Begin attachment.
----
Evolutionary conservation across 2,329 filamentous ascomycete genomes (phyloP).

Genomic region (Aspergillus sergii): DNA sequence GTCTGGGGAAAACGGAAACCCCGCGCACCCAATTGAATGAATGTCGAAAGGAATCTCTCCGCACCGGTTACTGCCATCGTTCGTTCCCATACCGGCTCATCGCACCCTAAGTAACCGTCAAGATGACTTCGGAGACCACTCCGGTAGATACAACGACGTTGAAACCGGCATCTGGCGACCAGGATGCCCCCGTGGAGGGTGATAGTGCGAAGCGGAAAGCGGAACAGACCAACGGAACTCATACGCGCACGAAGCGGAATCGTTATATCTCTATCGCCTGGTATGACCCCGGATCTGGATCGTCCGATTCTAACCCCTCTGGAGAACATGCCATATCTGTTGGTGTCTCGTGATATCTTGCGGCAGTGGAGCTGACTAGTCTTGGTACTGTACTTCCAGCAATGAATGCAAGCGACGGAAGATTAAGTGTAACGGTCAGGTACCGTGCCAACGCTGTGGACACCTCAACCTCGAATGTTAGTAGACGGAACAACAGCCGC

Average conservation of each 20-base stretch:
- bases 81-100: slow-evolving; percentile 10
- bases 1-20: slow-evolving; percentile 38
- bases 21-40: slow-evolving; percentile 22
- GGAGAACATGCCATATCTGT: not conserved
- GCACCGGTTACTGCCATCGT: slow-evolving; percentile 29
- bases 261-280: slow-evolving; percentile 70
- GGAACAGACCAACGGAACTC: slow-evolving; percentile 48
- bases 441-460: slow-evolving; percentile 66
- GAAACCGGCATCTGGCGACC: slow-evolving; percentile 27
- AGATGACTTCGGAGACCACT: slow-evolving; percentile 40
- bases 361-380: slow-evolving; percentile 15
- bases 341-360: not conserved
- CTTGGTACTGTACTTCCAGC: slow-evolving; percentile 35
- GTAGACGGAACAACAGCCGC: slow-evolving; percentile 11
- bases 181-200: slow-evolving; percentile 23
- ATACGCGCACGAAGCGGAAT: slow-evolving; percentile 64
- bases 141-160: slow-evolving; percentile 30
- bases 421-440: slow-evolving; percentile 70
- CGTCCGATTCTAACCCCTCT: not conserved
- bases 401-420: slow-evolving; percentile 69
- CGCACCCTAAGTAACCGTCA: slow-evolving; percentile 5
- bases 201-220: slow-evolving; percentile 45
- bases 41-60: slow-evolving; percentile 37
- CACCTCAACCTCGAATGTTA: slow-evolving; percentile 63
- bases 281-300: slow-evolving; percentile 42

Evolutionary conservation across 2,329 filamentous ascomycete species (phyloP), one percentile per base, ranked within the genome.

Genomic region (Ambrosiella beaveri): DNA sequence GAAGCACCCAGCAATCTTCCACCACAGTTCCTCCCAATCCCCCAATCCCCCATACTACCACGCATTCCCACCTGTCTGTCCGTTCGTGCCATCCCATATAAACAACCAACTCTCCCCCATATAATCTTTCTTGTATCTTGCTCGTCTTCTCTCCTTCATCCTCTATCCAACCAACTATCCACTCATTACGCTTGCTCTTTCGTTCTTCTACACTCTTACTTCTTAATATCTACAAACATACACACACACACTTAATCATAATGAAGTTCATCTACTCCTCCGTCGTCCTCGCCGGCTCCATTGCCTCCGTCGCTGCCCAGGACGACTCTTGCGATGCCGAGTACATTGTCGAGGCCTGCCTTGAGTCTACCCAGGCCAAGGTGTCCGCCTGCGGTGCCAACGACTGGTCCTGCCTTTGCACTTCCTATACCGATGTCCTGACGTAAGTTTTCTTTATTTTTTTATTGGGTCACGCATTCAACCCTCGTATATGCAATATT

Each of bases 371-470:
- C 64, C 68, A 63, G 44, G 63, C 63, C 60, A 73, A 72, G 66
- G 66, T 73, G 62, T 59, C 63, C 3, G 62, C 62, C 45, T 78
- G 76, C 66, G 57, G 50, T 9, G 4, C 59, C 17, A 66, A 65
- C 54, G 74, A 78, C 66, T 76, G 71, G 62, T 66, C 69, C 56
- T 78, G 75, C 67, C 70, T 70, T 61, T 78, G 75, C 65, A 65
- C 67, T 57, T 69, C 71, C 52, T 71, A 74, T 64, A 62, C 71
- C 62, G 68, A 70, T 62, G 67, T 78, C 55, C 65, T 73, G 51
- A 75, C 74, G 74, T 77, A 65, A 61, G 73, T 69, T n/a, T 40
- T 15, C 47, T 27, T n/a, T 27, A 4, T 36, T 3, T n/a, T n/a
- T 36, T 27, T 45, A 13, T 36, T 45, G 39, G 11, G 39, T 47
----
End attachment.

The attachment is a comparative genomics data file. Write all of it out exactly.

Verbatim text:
Evolutionary conservation across 2,329 filamentous ascomycete genomes (phyloP).

Genomic region (Aspergillus sergii): DNA sequence GTCTGGGGAAAACGGAAACCCCGCGCACCCAATTGAATGAATGTCGAAAGGAATCTCTCCGCACCGGTTACTGCCATCGTTCGTTCCCATACCGGCTCATCGCACCCTAAGTAACCGTCAAGATGACTTCGGAGACCACTCCGGTAGATACAACGACGTTGAAACCGGCATCTGGCGACCAGGATGCCCCCGTGGAGGGTGATAGTGCGAAGCGGAAAGCGGAACAGACCAACGGAACTCATACGCGCACGAAGCGGAATCGTTATATCTCTATCGCCTGGTATGACCCCGGATCTGGATCGTCCGATTCTAACCCCTCTGGAGAACATGCCATATCTGTTGGTGTCTCGTGATATCTTGCGGCAGTGGAGCTGACTAGTCTTGGTACTGTACTTCCAGCAATGAATGCAAGCGACGGAAGATTAAGTGTAACGGTCAGGTACCGTGCCAACGCTGTGGACACCTCAACCTCGAATGTTAGTAGACGGAACAACAGCCGC

Average conservation of each 20-base stretch:
- bases 81-100: slow-evolving; percentile 10
- bases 1-20: slow-evolving; percentile 38
- bases 21-40: slow-evolving; percentile 22
- GGAGAACATGCCATATCTGT: not conserved
- GCACCGGTTACTGCCATCGT: slow-evolving; percentile 29
- bases 261-280: slow-evolving; percentile 70
- GGAACAGACCAACGGAACTC: slow-evolving; percentile 48
- bases 441-460: slow-evolving; percentile 66
- GAAACCGGCATCTGGCGACC: slow-evolving; percentile 27
- AGATGACTTCGGAGACCACT: slow-evolving; percentile 40
- bases 361-380: slow-evolving; percentile 15
- bases 341-360: not conserved
- CTTGGTACTGTACTTCCAGC: slow-evolving; percentile 35
- GTAGACGGAACAACAGCCGC: slow-evolving; percentile 11
- bases 181-200: slow-evolving; percentile 23
- ATACGCGCACGAAGCGGAAT: slow-evolving; percentile 64
- bases 141-160: slow-evolving; percentile 30
- bases 421-440: slow-evolving; percentile 70
- CGTCCGATTCTAACCCCTCT: not conserved
- bases 401-420: slow-evolving; percentile 69
- CGCACCCTAAGTAACCGTCA: slow-evolving; percentile 5
- bases 201-220: slow-evolving; percentile 45
- bases 41-60: slow-evolving; percentile 37
- CACCTCAACCTCGAATGTTA: slow-evolving; percentile 63
- bases 281-300: slow-evolving; percentile 42

Evolutionary conservation across 2,329 filamentous ascomycete species (phyloP), one percentile per base, ranked within the genome.

Genomic region (Ambrosiella beaveri): DNA sequence GAAGCACCCAGCAATCTTCCACCACAGTTCCTCCCAATCCCCCAATCCCCCATACTACCACGCATTCCCACCTGTCTGTCCGTTCGTGCCATCCCATATAAACAACCAACTCTCCCCCATATAATCTTTCTTGTATCTTGCTCGTCTTCTCTCCTTCATCCTCTATCCAACCAACTATCCACTCATTACGCTTGCTCTTTCGTTCTTCTACACTCTTACTTCTTAATATCTACAAACATACACACACACACTTAATCATAATGAAGTTCATCTACTCCTCCGTCGTCCTCGCCGGCTCCATTGCCTCCGTCGCTGCCCAGGACGACTCTTGCGATGCCGAGTACATTGTCGAGGCCTGCCTTGAGTCTACCCAGGCCAAGGTGTCCGCCTGCGGTGCCAACGACTGGTCCTGCCTTTGCACTTCCTATACCGATGTCCTGACGTAAGTTTTCTTTATTTTTTTATTGGGTCACGCATTCAACCCTCGTATATGCAATATT

Each of bases 371-470:
- C 64, C 68, A 63, G 44, G 63, C 63, C 60, A 73, A 72, G 66
- G 66, T 73, G 62, T 59, C 63, C 3, G 62, C 62, C 45, T 78
- G 76, C 66, G 57, G 50, T 9, G 4, C 59, C 17, A 66, A 65
- C 54, G 74, A 78, C 66, T 76, G 71, G 62, T 66, C 69, C 56
- T 78, G 75, C 67, C 70, T 70, T 61, T 78, G 75, C 65, A 65
- C 67, T 57, T 69, C 71, C 52, T 71, A 74, T 64, A 62, C 71
- C 62, G 68, A 70, T 62, G 67, T 78, C 55, C 65, T 73, G 51
- A 75, C 74, G 74, T 77, A 65, A 61, G 73, T 69, T n/a, T 40
- T 15, C 47, T 27, T n/a, T 27, A 4, T 36, T 3, T n/a, T n/a
- T 36, T 27, T 45, A 13, T 36, T 45, G 39, G 11, G 39, T 47